Book 1 of the Vampire Journals series.
18 year old Caitlin Paine finds herself uprooted from her nice suburb and forced to attend a dangerous New York City high school when her Mom moves again. The one ray of light in her new surroundings is Jonah, a new classmate who takes an instant liking to her.
But before their romance can blossom, Caitlin suddenly finds herself changing. She is overcome by a superhuman strength, a sensitivity to light, a desire to feed--by feelings she does not understand. She seeks answers to what's happening to her, and her cravings lead her to the wrong place at the wrong time. Her eyes are opened to a hidden world, right beneath her feet, thriving underground in New York City. She finds herself caught between two dangerous covens, right in the middle of a vampire war.
It is at this moment that Caitlin meets Caleb, a mysterious and powerful vampire who rescues her from the dark forces. He needs her to help lead him to the legendary lost artifact. And she needs him for answers, and for protection. Together, they will need to answer one crucial question: who was her real father?
But Caitlin finds herself caught between two men as something else arises between them: a forbidden love. A love between the races that will risk both of their lives, and will force them to decide whether to risk it all for each other...
"TURNED is a book to rival TWILIGHT and VAMPIRE DIARIES, and one that will have you wanting to keep reading until the very last page! If you are into adventure, love and vampires this book is the one for you!"
Caitlin Paine always dreaded her first day at a new school. There were the big things, like meeting new friends, the new teachers, learning new hallways. And there were the small things, like getting a new locker, the smell of a new place, the sounds it made. More than anything, she dreaded the stares. She felt that everyone in a new place always stared at her. All she wanted was anonymity. But it never seemed meant to be.
Caitlin couldn’t understand why she was so conspicuous. At five foot five she wasn’t especially tall, and with her brown hair and brown eyes (and normal weight) she felt she was average. Certainly not beautiful, like some of the other girls. At 18, she was a bit older, but not enough to make her stand out.
There was something else. There was something about her that made people look twice. She knew, deep down, that she was different. But she wasn’t exactly sure how.
If there was anything worse than a first day, it was starting in mid-term, after everyone else already had time to bond. Today, this first day, in mid-March, was going to be one of the worst. She could feel it already.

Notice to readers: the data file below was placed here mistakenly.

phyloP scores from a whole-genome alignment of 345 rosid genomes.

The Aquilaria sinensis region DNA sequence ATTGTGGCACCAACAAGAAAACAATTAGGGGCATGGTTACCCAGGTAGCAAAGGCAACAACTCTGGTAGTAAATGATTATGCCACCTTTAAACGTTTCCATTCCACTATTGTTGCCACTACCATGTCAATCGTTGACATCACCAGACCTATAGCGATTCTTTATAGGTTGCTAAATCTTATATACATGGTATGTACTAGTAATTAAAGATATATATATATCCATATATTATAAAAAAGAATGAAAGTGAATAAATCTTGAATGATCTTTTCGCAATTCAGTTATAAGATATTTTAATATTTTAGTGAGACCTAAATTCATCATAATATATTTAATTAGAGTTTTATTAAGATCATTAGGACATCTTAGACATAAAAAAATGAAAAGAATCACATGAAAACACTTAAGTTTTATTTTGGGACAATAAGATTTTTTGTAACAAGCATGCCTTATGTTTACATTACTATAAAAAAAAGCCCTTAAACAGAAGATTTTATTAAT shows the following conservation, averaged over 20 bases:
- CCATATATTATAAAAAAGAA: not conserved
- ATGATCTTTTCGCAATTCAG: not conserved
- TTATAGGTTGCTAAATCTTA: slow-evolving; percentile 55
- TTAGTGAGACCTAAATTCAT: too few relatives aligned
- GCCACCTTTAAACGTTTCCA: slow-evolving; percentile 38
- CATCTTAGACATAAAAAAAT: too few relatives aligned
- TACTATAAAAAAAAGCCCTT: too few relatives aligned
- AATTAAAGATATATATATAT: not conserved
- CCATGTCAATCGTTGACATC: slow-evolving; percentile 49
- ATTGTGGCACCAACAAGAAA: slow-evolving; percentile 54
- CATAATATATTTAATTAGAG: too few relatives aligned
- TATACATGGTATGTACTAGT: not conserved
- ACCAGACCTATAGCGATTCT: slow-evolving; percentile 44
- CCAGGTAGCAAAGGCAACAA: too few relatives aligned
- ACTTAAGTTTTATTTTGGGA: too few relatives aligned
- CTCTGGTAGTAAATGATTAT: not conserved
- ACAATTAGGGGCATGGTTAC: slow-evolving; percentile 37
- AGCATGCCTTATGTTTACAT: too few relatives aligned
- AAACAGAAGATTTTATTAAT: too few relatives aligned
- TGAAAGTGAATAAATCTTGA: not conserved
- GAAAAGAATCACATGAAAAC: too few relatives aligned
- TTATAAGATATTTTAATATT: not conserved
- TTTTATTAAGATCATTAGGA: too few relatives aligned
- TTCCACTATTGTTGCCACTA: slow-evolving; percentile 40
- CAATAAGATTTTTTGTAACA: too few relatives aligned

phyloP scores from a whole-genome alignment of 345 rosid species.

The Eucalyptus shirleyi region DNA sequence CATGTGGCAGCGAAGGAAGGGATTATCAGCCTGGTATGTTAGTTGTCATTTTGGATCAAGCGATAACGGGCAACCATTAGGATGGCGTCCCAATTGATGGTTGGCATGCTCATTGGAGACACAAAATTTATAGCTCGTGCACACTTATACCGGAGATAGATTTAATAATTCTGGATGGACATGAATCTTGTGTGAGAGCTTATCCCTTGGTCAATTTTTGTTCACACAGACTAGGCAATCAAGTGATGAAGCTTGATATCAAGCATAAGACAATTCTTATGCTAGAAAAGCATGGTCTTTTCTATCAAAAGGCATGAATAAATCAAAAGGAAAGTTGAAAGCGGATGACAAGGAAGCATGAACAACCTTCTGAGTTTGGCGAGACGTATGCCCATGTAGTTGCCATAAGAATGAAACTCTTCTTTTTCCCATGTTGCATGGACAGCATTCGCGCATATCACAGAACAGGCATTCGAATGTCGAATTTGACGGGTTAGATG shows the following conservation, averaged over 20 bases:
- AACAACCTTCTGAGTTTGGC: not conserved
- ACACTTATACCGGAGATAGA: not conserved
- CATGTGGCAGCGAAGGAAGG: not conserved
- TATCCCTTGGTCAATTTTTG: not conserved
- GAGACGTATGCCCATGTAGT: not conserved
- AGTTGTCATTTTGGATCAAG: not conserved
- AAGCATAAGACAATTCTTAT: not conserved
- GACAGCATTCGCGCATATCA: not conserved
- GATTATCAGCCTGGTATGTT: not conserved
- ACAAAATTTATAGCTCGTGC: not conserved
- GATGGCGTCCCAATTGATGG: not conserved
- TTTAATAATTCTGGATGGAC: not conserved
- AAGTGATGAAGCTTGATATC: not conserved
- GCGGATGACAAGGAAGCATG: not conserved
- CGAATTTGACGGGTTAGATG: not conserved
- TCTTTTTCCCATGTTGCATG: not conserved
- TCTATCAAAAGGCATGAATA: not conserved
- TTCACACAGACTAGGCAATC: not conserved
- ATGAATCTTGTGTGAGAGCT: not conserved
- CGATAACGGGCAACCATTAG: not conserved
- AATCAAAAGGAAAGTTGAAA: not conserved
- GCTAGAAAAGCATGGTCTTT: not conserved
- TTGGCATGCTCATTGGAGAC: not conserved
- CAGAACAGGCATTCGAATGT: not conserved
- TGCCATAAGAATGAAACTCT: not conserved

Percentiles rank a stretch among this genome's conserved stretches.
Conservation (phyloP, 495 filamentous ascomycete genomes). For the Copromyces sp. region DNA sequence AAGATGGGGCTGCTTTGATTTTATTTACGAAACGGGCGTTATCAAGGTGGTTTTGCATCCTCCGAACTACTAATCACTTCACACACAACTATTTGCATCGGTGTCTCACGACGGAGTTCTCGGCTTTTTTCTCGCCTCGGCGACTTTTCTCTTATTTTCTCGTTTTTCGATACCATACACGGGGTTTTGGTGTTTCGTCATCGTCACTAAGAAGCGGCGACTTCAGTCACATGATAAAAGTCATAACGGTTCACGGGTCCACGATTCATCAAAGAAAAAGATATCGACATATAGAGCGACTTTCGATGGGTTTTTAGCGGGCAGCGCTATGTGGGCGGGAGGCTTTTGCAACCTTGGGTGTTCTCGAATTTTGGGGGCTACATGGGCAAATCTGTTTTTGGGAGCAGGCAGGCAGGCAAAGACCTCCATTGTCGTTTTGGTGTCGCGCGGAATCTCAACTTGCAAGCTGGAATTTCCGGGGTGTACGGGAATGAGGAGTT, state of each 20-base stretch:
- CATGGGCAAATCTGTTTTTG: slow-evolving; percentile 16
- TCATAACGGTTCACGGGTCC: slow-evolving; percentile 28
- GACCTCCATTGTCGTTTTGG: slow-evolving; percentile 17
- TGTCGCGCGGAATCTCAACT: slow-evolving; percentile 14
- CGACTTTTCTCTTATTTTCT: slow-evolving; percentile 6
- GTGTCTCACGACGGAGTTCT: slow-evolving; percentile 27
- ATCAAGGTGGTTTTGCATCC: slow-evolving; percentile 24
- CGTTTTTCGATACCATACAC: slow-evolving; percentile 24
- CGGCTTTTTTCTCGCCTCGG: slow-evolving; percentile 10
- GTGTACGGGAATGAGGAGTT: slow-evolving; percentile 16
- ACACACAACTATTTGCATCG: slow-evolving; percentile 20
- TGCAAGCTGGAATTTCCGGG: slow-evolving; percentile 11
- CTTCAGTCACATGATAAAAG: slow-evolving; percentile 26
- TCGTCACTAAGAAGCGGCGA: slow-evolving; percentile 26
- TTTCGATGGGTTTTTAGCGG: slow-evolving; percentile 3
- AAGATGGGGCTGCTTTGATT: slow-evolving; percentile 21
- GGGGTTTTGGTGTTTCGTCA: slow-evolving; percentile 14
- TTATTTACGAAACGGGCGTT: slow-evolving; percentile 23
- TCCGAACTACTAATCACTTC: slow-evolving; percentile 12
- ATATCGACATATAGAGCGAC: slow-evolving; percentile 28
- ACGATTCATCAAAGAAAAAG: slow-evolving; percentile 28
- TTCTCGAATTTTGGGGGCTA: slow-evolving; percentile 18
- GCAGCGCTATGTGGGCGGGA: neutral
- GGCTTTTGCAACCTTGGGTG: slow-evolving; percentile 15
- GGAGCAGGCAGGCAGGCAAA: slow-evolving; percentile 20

In her wildest imagination, though, she never thought it would be this bad. Nothing she had ever seen—and she had seen a lot—had prepared her for this.
Caitlin stood outside her new school, a vast New York City public school, in the freezing March morning, and wondered, Why me? She was way underdressed, in just a sweater and leggings, and not even remotely prepared for the noisy chaos that greeted her. Hundreds of kids stood there, clamoring, screaming, and shoving each other. It looked like a prison yard.
It was all too loud. These kids laughed too loud, cursed too much, shoved each other too hard. She would have thought it was a massive brawl if she didn’t spot some smiles and mocking laughter. They just had too much energy, and she, exhausted, freezing, sleep-deprived, couldn’t understand where it came from. She closed her eyes and wished it would all go away.
She reached into her pockets and felt something: her ipod. Yes. She put her headphones in her ears and turned it up. She needed to drown it all out.
But nothing came. She looked down and saw the battery was dead. Perfect.
She checked her phone, hoping for some distraction, anything. No new messages.
She looked up. Looking out at the sea of new faces, she felt alone. Not because she was the only white girl—she actually preferred that. Some of her closest friends at other schools had been black, Spanish, Asian, Indian—and some of her meanest frenemies had been white. No, that wasn’t it. She felt alone because it was urban. She stood on concrete. A loud buzzer had rang to admit her into this “recreational area,” and she had had to pass through large, metal gates. Now she was boxed in—caged in by massive metal gates, topped by barbed-wire. She felt like she’d gone to prison.
Looking up at the massive school, bars and cages on all the windows, didn’t make her feel any better. She always adapted to new schools easily, large and small—but they had all been in suburbia. They had all had grass, trees, sky. Here, there was nothing but city. She felt like she couldn’t breathe. It terrified her.
Another loud buzzer sounded and she shuffled her way, with hundreds of kids, towards the entrance. She was jostled roughly by a large girl, and dropped her journal. She picked it up (messing up her hair), and then looked up to see if the girl would apologize. But she was nowhere to be seen, having already moved on in the swarm. She did hear laughter, but couldn’t tell if it was directed at her.
She clutched her journal, the one thing that grounded her. It had been with her everywhere. She kept notes and drawings in every place she went. It was a roadmap of her childhood.
"TURNED is an ideal story for young readers. Morgan Rice did a good job spinning an interesting twist on what could have been a typical vampire tale. Refreshing and unique, TURNED has the classic elements found in many Young Adult paranormal stories. Book #1 of the Vampire Journals Series focuses around one girl...one extraordinary girl!...TURNED is easy to read but extremely fast-paced....Recommended for anyone who likes to read soft paranormal romances. Rated PG."
-The Romance Reviews